Sample text for Second helpings : a novel / Megan McCafferty.

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Counter the first

I can’t believe I used to do this nearly every day. Or night, rather. In the wee hours, when the sky was purple and the house sighed with sleep, I’d hover, wide awake, over my beat-up black-and-white-speckled composition notebook. I’d scribble, scratch, and scrawl until my hand, and sometimes my heart, ached.

I wrote and wrote and wrote. Then, one day, I stopped.

With the exception of letters to Hope and editorials for the school newspaper, I haven’t written anything real in months. (Which is why it’s such a crock that I’m attending SPECIAL.) I have no choice but to start up again because I’m required to keep a journal for SPECIAL’s writing program. But this journal will be different. It has to be different. Or I will be institutionalized.

My last journal was the only eyewitness to every mortifying and just plan moronic thought I had throughout my sophomore and junior years. And like the mob, I had the sole observer whacked. Specifically, I slipped page by page into my dad’s paper shredder, leaving nothing but guilty confetti behind. I wanted to have a ritualistic burning in the fireplace, but my mom wouldn’t let me because she was afraid the ink from my pen would emit a toxic cloud and kill us all. Even in my dementia I knew that would have been an unnecessarily melodramatic touch.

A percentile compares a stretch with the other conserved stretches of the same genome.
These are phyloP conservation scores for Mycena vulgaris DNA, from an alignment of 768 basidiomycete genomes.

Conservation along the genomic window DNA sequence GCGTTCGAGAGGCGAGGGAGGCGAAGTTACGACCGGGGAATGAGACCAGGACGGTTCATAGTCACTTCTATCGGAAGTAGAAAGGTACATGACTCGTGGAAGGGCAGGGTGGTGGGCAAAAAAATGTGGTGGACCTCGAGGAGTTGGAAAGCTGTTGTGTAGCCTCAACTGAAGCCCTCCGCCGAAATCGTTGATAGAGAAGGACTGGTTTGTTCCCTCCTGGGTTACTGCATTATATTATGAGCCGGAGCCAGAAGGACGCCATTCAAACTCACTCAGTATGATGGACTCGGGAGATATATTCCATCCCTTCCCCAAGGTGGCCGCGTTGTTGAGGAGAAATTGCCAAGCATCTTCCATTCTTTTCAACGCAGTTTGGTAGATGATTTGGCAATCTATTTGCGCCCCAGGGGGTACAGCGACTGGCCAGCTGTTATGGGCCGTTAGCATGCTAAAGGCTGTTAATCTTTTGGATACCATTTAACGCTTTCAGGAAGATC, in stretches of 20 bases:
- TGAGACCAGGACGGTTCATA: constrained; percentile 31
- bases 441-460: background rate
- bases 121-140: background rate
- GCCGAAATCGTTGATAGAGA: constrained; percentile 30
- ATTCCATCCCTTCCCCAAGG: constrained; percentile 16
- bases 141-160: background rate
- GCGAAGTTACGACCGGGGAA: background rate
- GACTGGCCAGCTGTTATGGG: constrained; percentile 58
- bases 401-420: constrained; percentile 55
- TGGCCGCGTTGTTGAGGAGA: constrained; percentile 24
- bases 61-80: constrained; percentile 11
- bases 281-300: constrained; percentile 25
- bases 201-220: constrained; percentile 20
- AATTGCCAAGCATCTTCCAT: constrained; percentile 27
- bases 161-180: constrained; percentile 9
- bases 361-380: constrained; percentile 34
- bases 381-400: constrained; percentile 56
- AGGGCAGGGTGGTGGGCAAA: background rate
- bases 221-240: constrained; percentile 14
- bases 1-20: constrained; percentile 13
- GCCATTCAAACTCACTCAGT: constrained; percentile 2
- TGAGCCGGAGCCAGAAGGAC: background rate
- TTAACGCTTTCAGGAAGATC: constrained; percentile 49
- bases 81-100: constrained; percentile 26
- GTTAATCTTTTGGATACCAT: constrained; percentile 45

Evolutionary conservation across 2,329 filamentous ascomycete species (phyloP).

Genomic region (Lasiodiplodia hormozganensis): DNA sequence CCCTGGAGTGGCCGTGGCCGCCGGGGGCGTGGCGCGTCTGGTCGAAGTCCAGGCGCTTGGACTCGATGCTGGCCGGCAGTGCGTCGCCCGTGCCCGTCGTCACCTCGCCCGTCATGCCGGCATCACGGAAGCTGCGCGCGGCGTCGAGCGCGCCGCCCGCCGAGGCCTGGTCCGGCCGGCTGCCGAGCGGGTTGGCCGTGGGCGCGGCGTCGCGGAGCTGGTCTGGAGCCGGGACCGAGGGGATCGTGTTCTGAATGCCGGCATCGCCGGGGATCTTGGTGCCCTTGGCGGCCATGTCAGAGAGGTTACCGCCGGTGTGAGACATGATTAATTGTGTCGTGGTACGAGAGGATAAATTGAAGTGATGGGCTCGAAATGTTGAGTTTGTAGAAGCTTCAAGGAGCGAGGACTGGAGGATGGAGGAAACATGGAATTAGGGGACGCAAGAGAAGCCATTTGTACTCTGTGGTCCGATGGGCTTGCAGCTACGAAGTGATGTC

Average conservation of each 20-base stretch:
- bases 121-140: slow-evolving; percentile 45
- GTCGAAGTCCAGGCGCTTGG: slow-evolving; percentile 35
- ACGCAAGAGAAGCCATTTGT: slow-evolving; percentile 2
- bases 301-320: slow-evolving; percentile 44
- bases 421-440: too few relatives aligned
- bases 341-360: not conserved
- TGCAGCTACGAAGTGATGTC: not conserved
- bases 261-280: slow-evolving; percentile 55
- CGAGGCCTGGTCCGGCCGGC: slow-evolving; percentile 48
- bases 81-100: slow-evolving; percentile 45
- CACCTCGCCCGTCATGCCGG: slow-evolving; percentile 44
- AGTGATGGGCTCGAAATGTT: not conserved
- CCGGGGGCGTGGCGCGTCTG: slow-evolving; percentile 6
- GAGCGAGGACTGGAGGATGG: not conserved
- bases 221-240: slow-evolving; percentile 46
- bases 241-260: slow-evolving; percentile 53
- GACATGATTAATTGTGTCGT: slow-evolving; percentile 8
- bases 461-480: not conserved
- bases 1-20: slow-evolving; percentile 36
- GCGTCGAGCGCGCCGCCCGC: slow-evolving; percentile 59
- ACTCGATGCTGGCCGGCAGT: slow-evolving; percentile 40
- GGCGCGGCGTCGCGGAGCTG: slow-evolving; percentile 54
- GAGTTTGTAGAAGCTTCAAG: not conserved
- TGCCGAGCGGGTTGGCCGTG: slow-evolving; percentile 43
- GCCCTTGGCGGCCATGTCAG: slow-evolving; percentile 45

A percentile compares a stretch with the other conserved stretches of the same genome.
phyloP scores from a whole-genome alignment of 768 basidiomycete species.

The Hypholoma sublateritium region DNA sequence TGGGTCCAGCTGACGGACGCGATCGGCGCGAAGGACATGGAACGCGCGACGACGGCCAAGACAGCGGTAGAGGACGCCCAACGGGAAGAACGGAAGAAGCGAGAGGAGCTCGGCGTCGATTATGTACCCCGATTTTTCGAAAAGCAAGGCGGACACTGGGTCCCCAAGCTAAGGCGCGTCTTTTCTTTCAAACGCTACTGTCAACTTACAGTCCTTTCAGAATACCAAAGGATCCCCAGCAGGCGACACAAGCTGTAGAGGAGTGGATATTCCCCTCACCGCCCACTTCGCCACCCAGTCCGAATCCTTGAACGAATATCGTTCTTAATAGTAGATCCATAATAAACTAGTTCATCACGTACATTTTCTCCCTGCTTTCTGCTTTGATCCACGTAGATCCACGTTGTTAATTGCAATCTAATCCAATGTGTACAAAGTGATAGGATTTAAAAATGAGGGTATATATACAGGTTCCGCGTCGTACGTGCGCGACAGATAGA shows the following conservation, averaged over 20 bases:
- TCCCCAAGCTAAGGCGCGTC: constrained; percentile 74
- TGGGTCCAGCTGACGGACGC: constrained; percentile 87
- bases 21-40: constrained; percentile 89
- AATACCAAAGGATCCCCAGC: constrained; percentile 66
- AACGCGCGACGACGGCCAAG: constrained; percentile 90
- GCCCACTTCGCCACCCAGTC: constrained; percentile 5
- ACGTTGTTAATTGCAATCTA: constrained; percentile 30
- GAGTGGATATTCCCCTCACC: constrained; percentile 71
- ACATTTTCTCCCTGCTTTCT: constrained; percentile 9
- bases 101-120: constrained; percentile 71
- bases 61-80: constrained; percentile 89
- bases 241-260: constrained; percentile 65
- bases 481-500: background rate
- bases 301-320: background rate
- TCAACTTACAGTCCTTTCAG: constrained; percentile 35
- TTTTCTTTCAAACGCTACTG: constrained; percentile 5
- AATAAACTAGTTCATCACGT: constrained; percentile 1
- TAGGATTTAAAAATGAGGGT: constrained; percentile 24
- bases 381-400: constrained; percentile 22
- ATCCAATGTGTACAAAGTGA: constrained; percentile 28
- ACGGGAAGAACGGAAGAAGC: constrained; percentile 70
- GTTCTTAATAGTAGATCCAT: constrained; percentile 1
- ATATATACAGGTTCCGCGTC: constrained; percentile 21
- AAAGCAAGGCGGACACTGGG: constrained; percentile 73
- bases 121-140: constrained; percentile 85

I destroyed that journal because it contained all the things I should’ve been telling my best friend. I trashed it on New Year’s Day, the last time I saw Hope, which was the first time I had seen her since she moved to Tennessee. My resolution: to stop pouring my soul out to an anonymous person on paper and start telling her everything again. And everything included everything that had happened between me and He Who Shall Remain Nameless.

Instead of hating me for the weird whatever relationship He and I used to have, Hope proved once and for all that she is a better best friend than I am. She swore to me on that January day, and a bizillion times since, that I have the right to be friends and/or more with whomever I want to be friends and/or more with. She assured me of this, even though His debaucherous activities indirectly contributed to her own brother’s overdose, and very directly led to her parents’ moving her a thousand miles away from Pineville’s supposedly evil influence. Because when it comes down to it, as she told me that shivery afternoon, and again and again, her brother, Heath’s, death was no one’s fault but his own. No one stuck that lethal needle in his arm; Heath did it himself. And if I feel a real connection with Him, she told me then, and keeps telling me, and telling me, and telling me, I shouldn’t be so quick to cut it off.